Chris

Hope siblings travel the world with Survivor crew

Chris, Robyn and Tim Barker regularly work behind the scenes on the popular realty TV show

Chris, Robyn and Tim Barker have learned what it takes to outwit, outplay and outlast.

Working behind the cameras, they’ve watched dozens of people compete for the million-dollar prize on the reality TV show Survivor.

The family affair started four years ago when Chris was selected as a member of the “Dream Team” on Survivor seasons Gabon and Tocantins. This group of young adults – many of whom return for future seasons in other production jobs – help the art department build, set up and test challenges. After hearing about Chris’ experience, Tim joined the crew a year later on seasons Samoa and Heroes vs. Villians. Robyn has since worked with her brothers on Survivor: Nicaragua, Redemption Island, South Pacific and One World, which premiers on Feb. 15.

“The Dream Team is a really unique perspective because you get to see all the different departments that are involved in the show,” said Robyn, whose job is to help crew members where needed and provide craft services.

Chris and Tim both work as camera assistants setting up, putting away and cleaning the gear. The experience has helped them learn more about the industry for their own company Art of Living Productions, which they launched in 2007 with a friend.

More than 200 people from around the world, including Emmy Award-winning cameramen, move to Survivor locations every year to spend four months filming two seasons. In addition to getting paid, the show covers transportation, housing and food expenses for all crew members. Everyone is required to work six shifts a week, averaging 10-12 hours a day. Only four per cent of what is shot airs on TV.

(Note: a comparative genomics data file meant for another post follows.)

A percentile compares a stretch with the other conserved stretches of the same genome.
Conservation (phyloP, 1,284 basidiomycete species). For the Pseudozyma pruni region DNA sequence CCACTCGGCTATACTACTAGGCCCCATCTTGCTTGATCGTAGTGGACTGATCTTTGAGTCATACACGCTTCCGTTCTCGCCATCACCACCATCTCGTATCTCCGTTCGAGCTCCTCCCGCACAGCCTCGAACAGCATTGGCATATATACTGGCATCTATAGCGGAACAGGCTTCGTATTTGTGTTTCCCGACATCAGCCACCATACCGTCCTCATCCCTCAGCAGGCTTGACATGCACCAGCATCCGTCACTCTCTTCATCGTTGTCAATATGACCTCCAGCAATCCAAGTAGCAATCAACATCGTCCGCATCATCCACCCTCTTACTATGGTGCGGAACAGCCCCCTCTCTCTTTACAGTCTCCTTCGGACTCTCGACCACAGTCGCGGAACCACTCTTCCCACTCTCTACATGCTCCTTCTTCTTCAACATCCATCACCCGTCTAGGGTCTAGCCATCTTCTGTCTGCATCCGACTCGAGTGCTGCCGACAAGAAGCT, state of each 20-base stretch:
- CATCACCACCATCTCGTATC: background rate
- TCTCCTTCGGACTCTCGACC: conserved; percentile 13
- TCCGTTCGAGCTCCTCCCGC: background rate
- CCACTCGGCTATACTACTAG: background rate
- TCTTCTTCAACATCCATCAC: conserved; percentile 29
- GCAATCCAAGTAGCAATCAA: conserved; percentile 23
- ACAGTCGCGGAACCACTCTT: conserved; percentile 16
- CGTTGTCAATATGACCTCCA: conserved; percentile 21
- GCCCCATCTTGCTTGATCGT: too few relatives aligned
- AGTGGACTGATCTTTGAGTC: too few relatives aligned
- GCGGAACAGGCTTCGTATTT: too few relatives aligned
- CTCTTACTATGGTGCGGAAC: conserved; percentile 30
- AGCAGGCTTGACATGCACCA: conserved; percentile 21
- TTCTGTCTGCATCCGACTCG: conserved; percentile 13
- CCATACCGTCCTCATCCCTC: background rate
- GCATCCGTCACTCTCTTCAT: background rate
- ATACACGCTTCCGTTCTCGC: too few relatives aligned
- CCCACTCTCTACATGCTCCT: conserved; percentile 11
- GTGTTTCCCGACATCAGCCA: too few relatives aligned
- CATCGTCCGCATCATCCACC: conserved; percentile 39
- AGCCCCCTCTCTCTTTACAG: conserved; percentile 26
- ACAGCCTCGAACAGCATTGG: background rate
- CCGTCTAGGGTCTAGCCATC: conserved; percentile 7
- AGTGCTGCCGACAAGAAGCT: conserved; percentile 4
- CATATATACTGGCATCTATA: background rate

“It’s really exciting to be part of something so big and popular,” said Chris. “It’s very much like a family. Jeff (Probst) always has an inspirational talk about how this is his family. He makes a note of knowing everyone by name and he’s really personable.”

Survivor takes several measures to keep contestants secluded during the filming process. They live in a locked down area away from the crew base camp, and are not allowed to communicate with crew members. Cameramen also have to turn their watches around while filming so contestants don’t know what time of day it is.

“There’s no interaction,” said Tim. “You’re basically a fly on the wall. You want to be invisible as possible so it’s natural reality. It’s pretty accurate what you see on TV.”

Chris said one thing cameras can’t capture is how bad contestants smell, adding “you can smell them coming.”

“Salt water doesn’t clean them,” said Robyn. “It looks really tough. They’re very hungry. It’s a lot of mental games and they get paranoid thinking so many different scenarios.”

Just Posted

Stellar Haze offers up ‘organic rock’ at Memorial Park

Trio hitting the stage for their first live performance this Friday

RCMP, ERT attending incident at Cheam First Nation

Few details are available about the incident, which saw more than a dozen police cars attend

Chiefs kick off exhibition pre-season stint at Hope Arena

Catch the Chilliwack Chiefs on the ice as they prepare for fresh season

Annual Peters family ball tournament draws a dozen teams to Hope ball diamonds

Recently upgraded field at the Schkam reserve the backdrop for this year’s event

Kent quarry opposition receives federal support

Green Party leader Elizabeth May wrote to the provincial government to oppose the quarry application

New police force in Surrey must avoid VPD, RCMP errors made in Pickton case: Oppal

Boots are scheduled to be on the ground by spring 2021

Conan turns to the Property Brothers for tips on buying Greenland

Jonathan Scott suggests removing glaciers and mountains to bring in ‘more natural light’

Forests minister visits B.C. town rocked by multiple mill shutdowns

A third of Mackenzie turns out for rally, not much to cheer about

B.C. sockeye returns drop as official calls 2019 ‘extremely challenging’

Federal government says officials are seeing the same thing off Alaska and Washington state

North Van music teacher accused of sexual misconduct involving girls

Police believe other victims could be out there after the arrest of Lamar Victor Alviar

B.C. family stranded in Croatia desperate to come home

Funds being raised to bring back mom and two children

B.C. man on trial for daughters’ murders says an intruder broke in

Andrew Berry takes stand in his defense for December 2017 deaths of young daughters

‘Plenty of time for a deal’: Teachers’ union expects kids back in school on Sept. 3

BCTF says class size, composition at the heart of the issue

Most Read